• Mon. Sep 25th, 2023

Court Orders Absa Bank to Return Illegally Sold School Property

UGANDA, Wakiso | Real Muloodi News | In a ruling by the Court of Appeal in Uganda on March 2, 2023, Absa Bank, formerly Barclays Bank, was ordered to pay damages for the illegal sale of mortgaged properties belonging to Progressive Secondary School in Bweyogerere, Wakiso District.

The court also ordered the Registrar of Titles to cancel and reinstate the titles to Progressive, Ab’mooti Investments and Kaahwa Erisa Amooti as registered owners.

The school, along with the other two appellants, had challenged the sale as fraudulent in 2009 and requested a declaration that the sale and transfer of securities be declared illegal.

The school had also requested orders for the recovery of mortgaged securities, an account of all financial transactions on the loan account, and compensation for loss of income and cost of the suit.

Loan Facilities by Barclays Bank

In 2004, Progressive Secondary School applied for two loan facilities of USh650m from Barclays Bank, which has since become Absa Bank.

The two facilities had a total value of USh1.3b and had a seven and eight-year repayment period.

Barclays assessed the facilities for onward processing, and in the subsequent offer letters, Progressive was asked to comply with terms and conditions, including “perfecting the security procedure for the three plots” put as mortgages to secure the loans before the money would be advanced.

Loan Disbursement and Alleged Breach of Contract

After Progressive had “perfected” the securities as directed, Barclays proceeded to process USh650m as part of the USh1.3b the school had applied for.

However, according to court documents, Progressive denies ever receiving the other facility of USh650m.

Instead, Barclays had prepared a new offer letter with a USh1.39b loan amount, whose repayment would expire in 60 months, from January 29, 2008, to January 29, 2013.

Progressive claimed that Barclays still “did not effect disbursement of the new facility,” which incapacitated its ability to execute or implement the expansion and development project of the school as it had been planned under the application.

Barclays indicated that the new facility was indeed disbursed on March 3, 2008, and had subsequently been credited to the account of Progressive to “offset the debit balance, which as a result of failure to service the loan was, as of November 5, 2008, indebted to a tune of USh1.39b.”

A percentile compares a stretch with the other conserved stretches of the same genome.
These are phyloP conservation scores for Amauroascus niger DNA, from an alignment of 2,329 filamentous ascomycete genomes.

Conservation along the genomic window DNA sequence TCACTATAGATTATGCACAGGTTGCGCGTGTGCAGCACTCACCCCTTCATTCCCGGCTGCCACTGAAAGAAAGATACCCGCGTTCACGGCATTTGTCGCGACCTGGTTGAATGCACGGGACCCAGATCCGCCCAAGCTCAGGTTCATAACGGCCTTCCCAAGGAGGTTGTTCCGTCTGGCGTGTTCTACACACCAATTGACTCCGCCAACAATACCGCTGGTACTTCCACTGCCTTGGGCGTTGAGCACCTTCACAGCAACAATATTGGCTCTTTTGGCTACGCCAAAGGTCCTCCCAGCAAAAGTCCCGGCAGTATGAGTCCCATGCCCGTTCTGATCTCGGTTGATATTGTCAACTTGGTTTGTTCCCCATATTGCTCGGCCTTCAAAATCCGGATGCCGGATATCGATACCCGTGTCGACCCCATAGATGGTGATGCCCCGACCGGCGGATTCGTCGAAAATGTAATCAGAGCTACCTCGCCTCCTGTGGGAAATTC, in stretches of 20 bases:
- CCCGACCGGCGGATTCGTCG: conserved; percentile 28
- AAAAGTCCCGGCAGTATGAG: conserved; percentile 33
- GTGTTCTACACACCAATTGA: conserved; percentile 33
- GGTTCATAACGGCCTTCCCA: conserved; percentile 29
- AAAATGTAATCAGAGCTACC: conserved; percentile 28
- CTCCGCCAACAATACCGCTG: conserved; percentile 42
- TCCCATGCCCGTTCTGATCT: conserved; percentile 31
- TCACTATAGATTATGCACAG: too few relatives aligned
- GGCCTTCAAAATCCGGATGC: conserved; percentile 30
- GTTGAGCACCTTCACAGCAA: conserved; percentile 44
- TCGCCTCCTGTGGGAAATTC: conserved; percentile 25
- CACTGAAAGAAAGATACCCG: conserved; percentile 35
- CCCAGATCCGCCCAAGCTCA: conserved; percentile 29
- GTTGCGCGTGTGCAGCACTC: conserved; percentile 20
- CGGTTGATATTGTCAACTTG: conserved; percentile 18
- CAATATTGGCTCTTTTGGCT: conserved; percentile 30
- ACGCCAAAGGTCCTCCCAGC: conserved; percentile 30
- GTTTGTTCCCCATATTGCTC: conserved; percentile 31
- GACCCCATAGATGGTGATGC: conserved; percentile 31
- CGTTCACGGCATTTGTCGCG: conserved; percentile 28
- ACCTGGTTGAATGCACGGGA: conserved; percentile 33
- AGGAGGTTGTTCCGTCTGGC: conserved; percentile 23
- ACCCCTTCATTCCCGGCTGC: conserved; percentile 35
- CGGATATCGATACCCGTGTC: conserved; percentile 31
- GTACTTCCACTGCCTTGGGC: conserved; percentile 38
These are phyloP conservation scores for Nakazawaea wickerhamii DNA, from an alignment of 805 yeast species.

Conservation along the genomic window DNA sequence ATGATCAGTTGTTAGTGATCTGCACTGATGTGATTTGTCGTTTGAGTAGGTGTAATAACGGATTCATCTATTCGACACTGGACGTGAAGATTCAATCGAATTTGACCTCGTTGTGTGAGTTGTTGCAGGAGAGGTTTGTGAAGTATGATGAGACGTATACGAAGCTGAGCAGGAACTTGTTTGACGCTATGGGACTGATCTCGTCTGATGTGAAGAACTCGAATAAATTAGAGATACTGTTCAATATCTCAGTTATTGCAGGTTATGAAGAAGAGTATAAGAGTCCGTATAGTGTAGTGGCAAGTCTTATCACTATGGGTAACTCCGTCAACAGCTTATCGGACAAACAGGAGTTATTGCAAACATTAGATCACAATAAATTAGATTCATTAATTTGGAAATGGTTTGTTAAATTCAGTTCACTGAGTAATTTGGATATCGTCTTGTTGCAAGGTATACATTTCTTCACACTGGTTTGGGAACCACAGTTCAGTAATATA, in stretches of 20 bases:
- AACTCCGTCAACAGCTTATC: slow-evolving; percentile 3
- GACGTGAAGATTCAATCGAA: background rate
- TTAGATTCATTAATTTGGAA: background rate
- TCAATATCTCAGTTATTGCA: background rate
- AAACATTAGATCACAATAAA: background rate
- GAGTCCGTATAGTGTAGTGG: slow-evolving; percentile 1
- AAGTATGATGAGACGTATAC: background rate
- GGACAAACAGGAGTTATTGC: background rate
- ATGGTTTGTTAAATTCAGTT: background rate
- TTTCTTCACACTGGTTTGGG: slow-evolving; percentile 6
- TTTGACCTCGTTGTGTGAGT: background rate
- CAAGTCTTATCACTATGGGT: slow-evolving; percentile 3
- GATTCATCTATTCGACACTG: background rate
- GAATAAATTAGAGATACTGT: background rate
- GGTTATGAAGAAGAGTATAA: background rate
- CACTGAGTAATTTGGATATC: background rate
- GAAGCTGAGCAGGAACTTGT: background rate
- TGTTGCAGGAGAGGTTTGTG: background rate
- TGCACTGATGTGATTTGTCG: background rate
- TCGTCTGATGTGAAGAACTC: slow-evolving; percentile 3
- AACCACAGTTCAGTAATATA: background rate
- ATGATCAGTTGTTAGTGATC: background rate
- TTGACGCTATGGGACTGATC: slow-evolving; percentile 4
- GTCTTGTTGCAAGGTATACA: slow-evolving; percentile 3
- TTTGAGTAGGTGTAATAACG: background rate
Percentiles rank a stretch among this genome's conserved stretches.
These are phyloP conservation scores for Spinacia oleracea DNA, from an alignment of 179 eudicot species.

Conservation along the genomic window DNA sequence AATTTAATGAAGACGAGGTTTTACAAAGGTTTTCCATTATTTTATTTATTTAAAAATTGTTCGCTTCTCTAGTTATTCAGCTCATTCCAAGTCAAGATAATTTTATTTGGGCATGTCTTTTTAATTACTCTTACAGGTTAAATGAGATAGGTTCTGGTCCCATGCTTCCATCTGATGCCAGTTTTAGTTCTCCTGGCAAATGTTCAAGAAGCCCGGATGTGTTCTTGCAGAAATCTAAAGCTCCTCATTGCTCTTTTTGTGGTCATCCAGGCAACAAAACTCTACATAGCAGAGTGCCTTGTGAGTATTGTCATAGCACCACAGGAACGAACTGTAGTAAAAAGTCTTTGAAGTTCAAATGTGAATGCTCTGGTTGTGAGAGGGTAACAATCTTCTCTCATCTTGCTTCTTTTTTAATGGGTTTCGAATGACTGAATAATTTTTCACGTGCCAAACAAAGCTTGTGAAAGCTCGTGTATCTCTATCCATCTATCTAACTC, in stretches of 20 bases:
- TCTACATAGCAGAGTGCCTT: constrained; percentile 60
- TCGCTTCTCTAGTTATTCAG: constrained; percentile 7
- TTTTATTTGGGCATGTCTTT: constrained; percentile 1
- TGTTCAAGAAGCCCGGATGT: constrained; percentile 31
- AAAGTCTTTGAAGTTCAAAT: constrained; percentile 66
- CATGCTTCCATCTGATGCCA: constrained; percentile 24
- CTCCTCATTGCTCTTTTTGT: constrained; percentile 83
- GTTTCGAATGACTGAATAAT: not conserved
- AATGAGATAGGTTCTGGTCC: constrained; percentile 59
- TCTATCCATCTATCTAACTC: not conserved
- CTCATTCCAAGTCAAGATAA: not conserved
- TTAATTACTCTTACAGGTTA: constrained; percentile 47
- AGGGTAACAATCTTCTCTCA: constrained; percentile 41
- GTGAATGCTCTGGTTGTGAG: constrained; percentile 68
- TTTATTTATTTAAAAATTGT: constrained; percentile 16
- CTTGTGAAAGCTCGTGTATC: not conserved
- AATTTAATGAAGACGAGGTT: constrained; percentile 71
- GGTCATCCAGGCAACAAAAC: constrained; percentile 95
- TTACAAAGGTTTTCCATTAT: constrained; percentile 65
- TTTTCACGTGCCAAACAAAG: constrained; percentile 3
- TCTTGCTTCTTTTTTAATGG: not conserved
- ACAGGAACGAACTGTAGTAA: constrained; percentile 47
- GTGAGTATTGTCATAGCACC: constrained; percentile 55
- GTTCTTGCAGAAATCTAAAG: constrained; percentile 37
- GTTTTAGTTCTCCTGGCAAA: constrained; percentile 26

After Progressive had failed to honour undertakings, including a commitment to pay Shs60m during the first school term ending April 2009, Barclays, on November 14, 2009, advertised the mortgaged properties, which were later disposed of at Shs1.5b to Luyanzi Academic Foundation.

Legal Challenge and Court Ruling

Before the “expiry of the term period and after receipt of a substantial amount to offset the loan [Barclays] by its letter dated November 5, 2008, made the demand of the loan amount under the new facility letter,” before commencing enforcement of the mortgage, which was eventually advertised for sale.

“This issue of notification by way of statutory demand and notices of sale together with advertisements were all fulfilled ….  For these reasons, court finds no merit in the suit and it dismisses it with costs,” the trial Judge ruled.

The ruling by the Court of Appeal sets a precedent for the banking industry in Uganda, emphasising the need for transparency and accountability in the lending and recovery process.

The ruling has also raised concerns about the vulnerability of borrowers, especially schools and other institutions, to the actions of unscrupulous banks.

The ruling has been welcomed by Progressive Secondary School, which can now regain ownership of its mortgaged properties. The school’s management has stated that it intends to use the properties to enhance its operations and provide better services to its students.

Absa Bank Uganda, on the other hand, has been ordered to pay damages to Progressive Secondary School for the illegal sale of its properties. The bank has not yet stated the ruling or its next course of action.


What to do When Struggling with Mortgage Payments

Borrowers Shown How to Beat Money Lenders who Hide to Take Mortgaged Property

Guidelines How a Mortgagee Can Have Rights to Sell Mortgaged Property